What better time than Halloween to learn how to take frighteningly good photos of your dog. Whichever side of the pet costume debate you fall on, there’s no denying that autumn lends itself to gorgeous shots filled with brilliantly-colored foliage, pumpkins, and fall flowers.
Truth be told, it’s always a good time to take pictures of your four-legged friend, so here are some of our favorite tips for taking perfect pet photos.
Use Natural Light
The more shots you can get with natural light, the better your photos will look. It not only helps you avoid doggie red eye from flash or indoor lighting, your dog will also probably be more relaxed in the sunshine. If you must shoot indoors, an off-camera flash or strobe along with a reflector lets you highlight shadows and bring details to underexposed areas.
Play to Your Dog’s Personality
When you focus on showing your dog’s true nature, you avoid frustrating your pet and yourself by trying to “pose” her or him. What are your pet’s regular quirks you always remark on? For example, if they yawn a lot, try to capture a great shot of that behavior. If there are certain words or phrases that make your pup cock their head and give you lovey-dovey eyes, snap that, and so on.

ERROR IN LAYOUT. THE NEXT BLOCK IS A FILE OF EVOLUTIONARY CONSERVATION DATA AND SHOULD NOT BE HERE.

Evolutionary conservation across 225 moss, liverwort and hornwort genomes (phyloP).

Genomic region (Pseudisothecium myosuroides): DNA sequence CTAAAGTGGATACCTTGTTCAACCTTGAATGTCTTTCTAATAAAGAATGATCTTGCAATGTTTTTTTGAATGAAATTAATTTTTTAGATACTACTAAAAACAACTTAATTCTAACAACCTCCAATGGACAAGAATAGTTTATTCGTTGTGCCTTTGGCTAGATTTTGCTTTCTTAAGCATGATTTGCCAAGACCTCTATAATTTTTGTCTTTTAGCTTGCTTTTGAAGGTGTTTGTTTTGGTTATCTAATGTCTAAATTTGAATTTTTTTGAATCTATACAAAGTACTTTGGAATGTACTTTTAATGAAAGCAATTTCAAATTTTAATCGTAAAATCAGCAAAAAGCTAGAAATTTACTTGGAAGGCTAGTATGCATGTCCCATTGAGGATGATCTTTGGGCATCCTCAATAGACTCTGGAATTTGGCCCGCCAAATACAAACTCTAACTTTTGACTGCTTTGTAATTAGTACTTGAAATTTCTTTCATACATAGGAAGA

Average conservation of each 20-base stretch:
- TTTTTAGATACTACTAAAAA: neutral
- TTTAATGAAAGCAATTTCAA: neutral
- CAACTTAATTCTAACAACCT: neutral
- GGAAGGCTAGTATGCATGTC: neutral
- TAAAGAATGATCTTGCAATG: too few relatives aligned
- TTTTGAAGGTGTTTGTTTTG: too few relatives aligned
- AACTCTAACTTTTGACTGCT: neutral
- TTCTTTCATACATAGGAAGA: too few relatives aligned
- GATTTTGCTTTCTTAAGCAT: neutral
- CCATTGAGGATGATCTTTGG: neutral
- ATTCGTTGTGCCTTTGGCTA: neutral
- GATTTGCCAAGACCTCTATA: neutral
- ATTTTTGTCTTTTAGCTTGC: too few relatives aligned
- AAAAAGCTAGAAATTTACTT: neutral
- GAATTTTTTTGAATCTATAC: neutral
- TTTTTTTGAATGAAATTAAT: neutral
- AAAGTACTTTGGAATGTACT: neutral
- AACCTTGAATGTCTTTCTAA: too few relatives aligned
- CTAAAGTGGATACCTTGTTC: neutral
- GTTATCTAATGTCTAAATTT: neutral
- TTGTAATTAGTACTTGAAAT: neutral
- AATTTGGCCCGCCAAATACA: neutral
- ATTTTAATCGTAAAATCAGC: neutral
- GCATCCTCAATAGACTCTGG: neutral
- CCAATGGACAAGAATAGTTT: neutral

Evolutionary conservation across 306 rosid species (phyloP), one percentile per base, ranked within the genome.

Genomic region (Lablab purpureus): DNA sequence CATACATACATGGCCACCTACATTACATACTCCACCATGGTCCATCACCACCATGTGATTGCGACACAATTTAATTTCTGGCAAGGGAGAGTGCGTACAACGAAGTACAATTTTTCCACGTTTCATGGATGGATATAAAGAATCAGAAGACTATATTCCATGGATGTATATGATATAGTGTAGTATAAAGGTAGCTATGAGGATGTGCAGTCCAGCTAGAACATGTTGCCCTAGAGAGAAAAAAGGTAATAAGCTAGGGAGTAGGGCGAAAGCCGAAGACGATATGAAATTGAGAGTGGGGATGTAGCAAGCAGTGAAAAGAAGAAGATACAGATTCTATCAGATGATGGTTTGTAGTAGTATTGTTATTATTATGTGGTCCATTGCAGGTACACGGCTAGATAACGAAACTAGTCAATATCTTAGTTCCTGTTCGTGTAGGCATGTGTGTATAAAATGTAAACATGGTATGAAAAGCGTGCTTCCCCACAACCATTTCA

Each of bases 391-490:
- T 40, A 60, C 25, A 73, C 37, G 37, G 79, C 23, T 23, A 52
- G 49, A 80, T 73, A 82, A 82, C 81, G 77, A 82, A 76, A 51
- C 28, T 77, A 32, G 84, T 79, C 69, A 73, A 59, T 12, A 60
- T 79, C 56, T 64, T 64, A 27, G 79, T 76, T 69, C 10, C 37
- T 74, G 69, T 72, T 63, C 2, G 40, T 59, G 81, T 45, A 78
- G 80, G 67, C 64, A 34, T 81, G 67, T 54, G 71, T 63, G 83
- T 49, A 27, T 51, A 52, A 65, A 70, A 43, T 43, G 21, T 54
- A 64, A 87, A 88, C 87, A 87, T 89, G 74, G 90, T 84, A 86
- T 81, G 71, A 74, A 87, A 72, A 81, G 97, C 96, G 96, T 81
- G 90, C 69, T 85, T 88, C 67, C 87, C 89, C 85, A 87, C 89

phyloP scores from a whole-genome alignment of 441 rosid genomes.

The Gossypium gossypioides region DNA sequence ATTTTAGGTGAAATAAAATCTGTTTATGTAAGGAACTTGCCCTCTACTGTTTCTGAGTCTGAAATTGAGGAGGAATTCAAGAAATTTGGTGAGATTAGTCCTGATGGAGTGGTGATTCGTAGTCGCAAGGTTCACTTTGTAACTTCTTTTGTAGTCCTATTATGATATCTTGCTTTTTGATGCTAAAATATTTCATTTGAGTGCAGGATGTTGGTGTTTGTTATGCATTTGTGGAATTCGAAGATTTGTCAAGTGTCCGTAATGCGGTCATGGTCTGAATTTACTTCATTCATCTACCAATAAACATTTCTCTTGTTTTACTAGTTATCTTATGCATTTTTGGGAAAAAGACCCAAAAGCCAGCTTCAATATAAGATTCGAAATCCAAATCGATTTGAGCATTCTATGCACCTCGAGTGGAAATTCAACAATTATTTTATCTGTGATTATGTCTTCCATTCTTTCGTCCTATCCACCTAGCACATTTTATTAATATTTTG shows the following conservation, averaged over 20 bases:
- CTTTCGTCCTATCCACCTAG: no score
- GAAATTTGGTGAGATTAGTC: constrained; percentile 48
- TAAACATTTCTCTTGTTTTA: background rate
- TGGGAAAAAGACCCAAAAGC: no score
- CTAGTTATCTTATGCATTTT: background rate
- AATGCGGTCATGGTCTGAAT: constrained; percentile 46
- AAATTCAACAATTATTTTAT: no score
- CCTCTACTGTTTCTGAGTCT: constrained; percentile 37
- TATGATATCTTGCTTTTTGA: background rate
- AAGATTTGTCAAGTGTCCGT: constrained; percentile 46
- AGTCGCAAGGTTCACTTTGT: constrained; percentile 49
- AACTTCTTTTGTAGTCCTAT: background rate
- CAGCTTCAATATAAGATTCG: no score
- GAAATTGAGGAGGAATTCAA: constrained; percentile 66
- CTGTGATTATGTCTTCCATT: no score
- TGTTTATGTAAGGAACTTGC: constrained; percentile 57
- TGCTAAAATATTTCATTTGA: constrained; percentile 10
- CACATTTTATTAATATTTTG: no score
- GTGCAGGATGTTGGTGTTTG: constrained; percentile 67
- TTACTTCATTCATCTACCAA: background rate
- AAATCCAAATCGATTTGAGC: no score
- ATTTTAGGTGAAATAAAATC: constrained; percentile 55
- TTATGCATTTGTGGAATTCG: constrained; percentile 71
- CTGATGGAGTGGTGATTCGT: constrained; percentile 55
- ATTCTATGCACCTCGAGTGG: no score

Get Down at Their Level
Some overhead shots can be fun, but to create truly engaging photos, get down on your dog’s level. Some dogs don’t like having a camera pointed at them and might see it as a threat. A great way to get around this is to learn to “shoot from the hip,” where your pet can still see your face and read your expression.
Most dogs are more comfortable in the presence of their human loved ones, so be sure to include some heartwarming family portraits. Keep perspective in mind when composing the shot. Family group shots that include the dog look great when everyone poses on a staircase or the front steps, with your pet positioned front and center.
Take Amazing Action Shots
It’s challenging, but in a digital world you can take plenty of shots in burst mode to catch one or two that are simply amazing. If you’re using professional grade equipment, a long and fast lens is your best bet for focusing well on moving subjects.
Finally, don’t forget to “pay” your model with whatever works to keep them engaged. For some dogs, it’s treats; others have a favorite toy or want enthusiastic head rubs. Your dog will be more cooperative, and the shoot will be more fun!
Everyone loves having keepsake photos of their pets, so learning to take better pictures of your dog is a great way to preserve precious memories. With just a little practice, you’ll soon be taking photos that rival the pros!